The following article contains documentation on the Zionist Jew contention, that the title to the land area called Palestine, which is being claimed by or on behalf of the Jews, rests on certain promises made by Yahweh (God) to Abraham, Isaac, and Jacob; and, on some predictions uttered by Prophets during the Babylonian Exile. It is claimed, that the establishment of the state of Israel, through the Zionist Jew occupation of Palestinian territories in 1948, is a fulfillment of Divine promises and an attainment of claimed Divine Right of the Jews to the Holy Land.
The first item, in our search for the truth about this claim by Jews to the land area of Palestine, will be to define certain very important terms and definitions before we can begin, and in order to obtain a correct understanding.
What does the term 'Jew' mean?
Is the term 'Jew', as used in our modern society, related in any way to the word translated 'Jew' in many older Bible translations?
Are those who refer to themselves Jews, or who may become Jews, or who adopt the cultic religious system of Jew-dah-ism, somehow miraculously transformed into becoming the Jews (Yahudium) referred to in Scripture.
The answer to all these questions is NO!
If the modern Jew has no claim on the land of Palestine, are there any direct descendants of the Scriptural Yahudium, the true descendants of the tripe of Israel called Yahudah, and do these have a rightful claim of the land area of Palestine?
These are all good questions, yet it is very unlikely that there is anyone alive, who can lay claim to the exact tribe of Israel his/her descent is from. However, in the unlikely event that we could find such a Yahudean (Judean), the remainder of this article will deal with the assumption, that there could be someone who could establish his/her descent from the tribe of Yahudah (Judah). If this be the case, would such a descendant of Yahudah, or of Israel, have any 'Divine right', or claim to Palestine, over and above the inhabitants (of 50 years ago) according to the Hebrew or the Greek, or to History?Since 'Jews' have no right or claim to Palestine, We will continue this article using the term 'Yahudium' or descendants of the tribe of Yahudah. Biblically those of the Tribe of Yahuda, the 'Southern Kingdom' refered to in the Scriptures.
The Scriptural passages used by the claim by such Yahudium (if they could be found) for these contentions fall into two broad categories:
1. Prophecies, uttered during the Babylonian Exile, predicting a return to Palestine from Babylon and from all the lands to which the Yahudium had been exiled;
2. Promises of the possession of Palestine by the descendants of Abraham.
Inasmuch as these prophecies are essentially distinct, and their respective degrees of relevance to the topic of our inquiry are not the same, these two groups of Scriptural passages will be examined separately, in Sections I and II of this article. In Section III, we will read about the revelation which the Christian New Testament Gospel sheds on the Old Testament passages under this examination.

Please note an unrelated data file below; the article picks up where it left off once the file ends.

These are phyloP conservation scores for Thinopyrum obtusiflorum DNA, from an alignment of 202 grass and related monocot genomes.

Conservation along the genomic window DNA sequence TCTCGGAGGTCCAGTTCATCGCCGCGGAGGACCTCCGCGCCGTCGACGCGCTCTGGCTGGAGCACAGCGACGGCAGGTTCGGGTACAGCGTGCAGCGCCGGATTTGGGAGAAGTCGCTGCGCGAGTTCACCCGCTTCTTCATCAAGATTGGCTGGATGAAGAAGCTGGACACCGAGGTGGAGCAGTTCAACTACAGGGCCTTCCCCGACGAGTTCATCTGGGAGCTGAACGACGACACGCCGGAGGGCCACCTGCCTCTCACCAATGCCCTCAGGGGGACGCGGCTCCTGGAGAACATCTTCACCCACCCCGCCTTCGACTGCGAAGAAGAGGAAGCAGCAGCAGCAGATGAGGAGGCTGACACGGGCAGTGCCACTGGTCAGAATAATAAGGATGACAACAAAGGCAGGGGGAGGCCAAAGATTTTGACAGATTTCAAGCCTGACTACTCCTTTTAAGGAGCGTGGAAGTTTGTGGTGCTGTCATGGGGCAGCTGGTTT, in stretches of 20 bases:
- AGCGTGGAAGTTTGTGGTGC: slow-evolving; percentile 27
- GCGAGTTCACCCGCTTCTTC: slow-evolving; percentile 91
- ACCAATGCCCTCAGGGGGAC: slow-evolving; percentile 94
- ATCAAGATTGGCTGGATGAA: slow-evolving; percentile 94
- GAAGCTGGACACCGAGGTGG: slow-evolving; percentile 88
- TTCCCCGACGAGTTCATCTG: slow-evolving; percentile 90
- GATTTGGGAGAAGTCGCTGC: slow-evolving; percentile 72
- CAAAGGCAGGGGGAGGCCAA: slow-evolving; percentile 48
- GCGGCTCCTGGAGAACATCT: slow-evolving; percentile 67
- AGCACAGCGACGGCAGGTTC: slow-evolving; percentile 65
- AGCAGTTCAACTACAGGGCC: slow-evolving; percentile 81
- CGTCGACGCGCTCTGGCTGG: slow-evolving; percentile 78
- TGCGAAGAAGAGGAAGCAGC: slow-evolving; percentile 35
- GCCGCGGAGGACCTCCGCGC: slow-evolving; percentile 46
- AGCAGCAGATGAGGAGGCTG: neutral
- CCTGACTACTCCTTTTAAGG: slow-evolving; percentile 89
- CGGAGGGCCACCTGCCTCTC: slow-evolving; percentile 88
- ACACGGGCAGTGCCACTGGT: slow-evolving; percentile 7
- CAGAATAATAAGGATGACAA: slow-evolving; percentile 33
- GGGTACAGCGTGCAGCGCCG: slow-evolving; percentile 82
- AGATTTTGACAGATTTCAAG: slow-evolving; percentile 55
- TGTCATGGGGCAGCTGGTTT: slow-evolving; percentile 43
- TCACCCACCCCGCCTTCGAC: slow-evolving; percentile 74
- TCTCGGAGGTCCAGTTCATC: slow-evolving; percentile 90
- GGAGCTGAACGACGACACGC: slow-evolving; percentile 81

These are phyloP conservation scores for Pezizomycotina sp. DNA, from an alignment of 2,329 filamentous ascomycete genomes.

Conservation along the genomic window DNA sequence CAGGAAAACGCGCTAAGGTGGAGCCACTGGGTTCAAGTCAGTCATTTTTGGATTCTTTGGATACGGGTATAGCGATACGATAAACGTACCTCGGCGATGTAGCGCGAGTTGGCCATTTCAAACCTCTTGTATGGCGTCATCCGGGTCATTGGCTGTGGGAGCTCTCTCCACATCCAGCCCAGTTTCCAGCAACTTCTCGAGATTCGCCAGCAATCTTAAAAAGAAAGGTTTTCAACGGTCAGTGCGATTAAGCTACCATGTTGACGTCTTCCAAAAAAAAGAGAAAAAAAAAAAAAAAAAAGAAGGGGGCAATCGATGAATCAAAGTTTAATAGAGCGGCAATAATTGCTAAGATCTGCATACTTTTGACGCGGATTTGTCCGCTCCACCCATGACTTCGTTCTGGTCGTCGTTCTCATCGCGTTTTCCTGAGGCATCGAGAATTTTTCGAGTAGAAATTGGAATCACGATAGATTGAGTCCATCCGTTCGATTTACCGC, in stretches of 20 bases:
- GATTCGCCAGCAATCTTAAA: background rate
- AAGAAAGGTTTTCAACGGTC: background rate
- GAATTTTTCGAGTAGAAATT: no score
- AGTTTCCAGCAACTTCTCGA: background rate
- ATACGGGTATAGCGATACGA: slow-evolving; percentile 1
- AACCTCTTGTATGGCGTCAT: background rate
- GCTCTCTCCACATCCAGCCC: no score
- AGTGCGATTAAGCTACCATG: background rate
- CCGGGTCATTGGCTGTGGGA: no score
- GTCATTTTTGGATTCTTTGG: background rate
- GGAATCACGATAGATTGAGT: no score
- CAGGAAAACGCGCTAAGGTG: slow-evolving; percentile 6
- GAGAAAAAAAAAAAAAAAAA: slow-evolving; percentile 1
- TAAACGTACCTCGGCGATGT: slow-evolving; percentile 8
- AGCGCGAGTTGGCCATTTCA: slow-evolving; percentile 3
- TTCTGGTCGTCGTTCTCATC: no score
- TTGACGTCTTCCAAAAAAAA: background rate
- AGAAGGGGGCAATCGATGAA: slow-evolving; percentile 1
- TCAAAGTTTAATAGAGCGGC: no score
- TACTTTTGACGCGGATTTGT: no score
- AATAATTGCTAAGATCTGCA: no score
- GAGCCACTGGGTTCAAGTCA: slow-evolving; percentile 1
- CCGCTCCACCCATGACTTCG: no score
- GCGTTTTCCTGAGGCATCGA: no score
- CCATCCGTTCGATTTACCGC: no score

I. PREDICTIONS OF A RETURN FROM THE BABYLONIAN EXILE
During the Babylonian Exile, the Prophets taught that a remnant of the Yahudium would return to Palestine, rebuild the Temple and the Walls of Jerusalem, and restore the religious life of the community. They were clear prophecies of concrete practical events. They were predictions of a return from a specific exile. These predictions of a return from a specific exile -- the Babylonian Exile -- were in fact fulfilled. The Temple and the Walls of Jerusalem were indeed rebuilt. A period of political independence, under the Maccabees, was indeed secured. The number of Yahudium returning was less than 50,000.
In short, what the Prophets had predicted, has been fully accomplished. Having been already fulfilled, the prophecies of the return cannot be viewed as still awaiting fulfillment. One cannot validly read into them what they did not proclaim. Nor, can one attribute to them what they did not envisage, and build upon them a case for a "second return" from a subsequent exile which occurred after the predicted return from the earlier exile which had already taken place. It cannot be over-emphasized that, within the Old Testament, there is no prophecy of a "second return" after the return from the Babylonian Exile.
II. PROMISES OF POSSESSION OF PALESTINE
A. The Promises Cited
In a study he published concerning these promises, Professor Guillaume summed them up as follows:
"The first explicit promise of Palestine to the descendants of Abraham was at Schechem (now Nablus), ‘Unto thy Seed will I give this land’ (Genesis 12:7). At Bethel, the Lord said to Abraham: ‘All the land which thou seest to thee will I give it and to thy seed for ever’ (Genesis 13:15). Later, the promise became more explicit: ‘Unto thy seed have I given this land, from the river of Egypt unto the great river Euphrates’ (Genesis 15:18). The promises are repeated to Isaac and to Jacob: ‘The land whereon thou liest, to thee will I give it, and to thy seed, and thy seed shall be as the dust of the earth thou shalt spread abroad to the west, and to the east, and north, and to the south; in thee and in thy seed shall all the families of the earth be blessed’ (Genesis 28:13-14). When Abraham made a covenant with God through circumcision all the land of Canaan was promised to him as ‘an everlasting possession’ (Genesis 17:8). Other passages might be quoted, but these are representative, and others add nothing that is relevant here."
B. So, who Are the Heirs to these Promises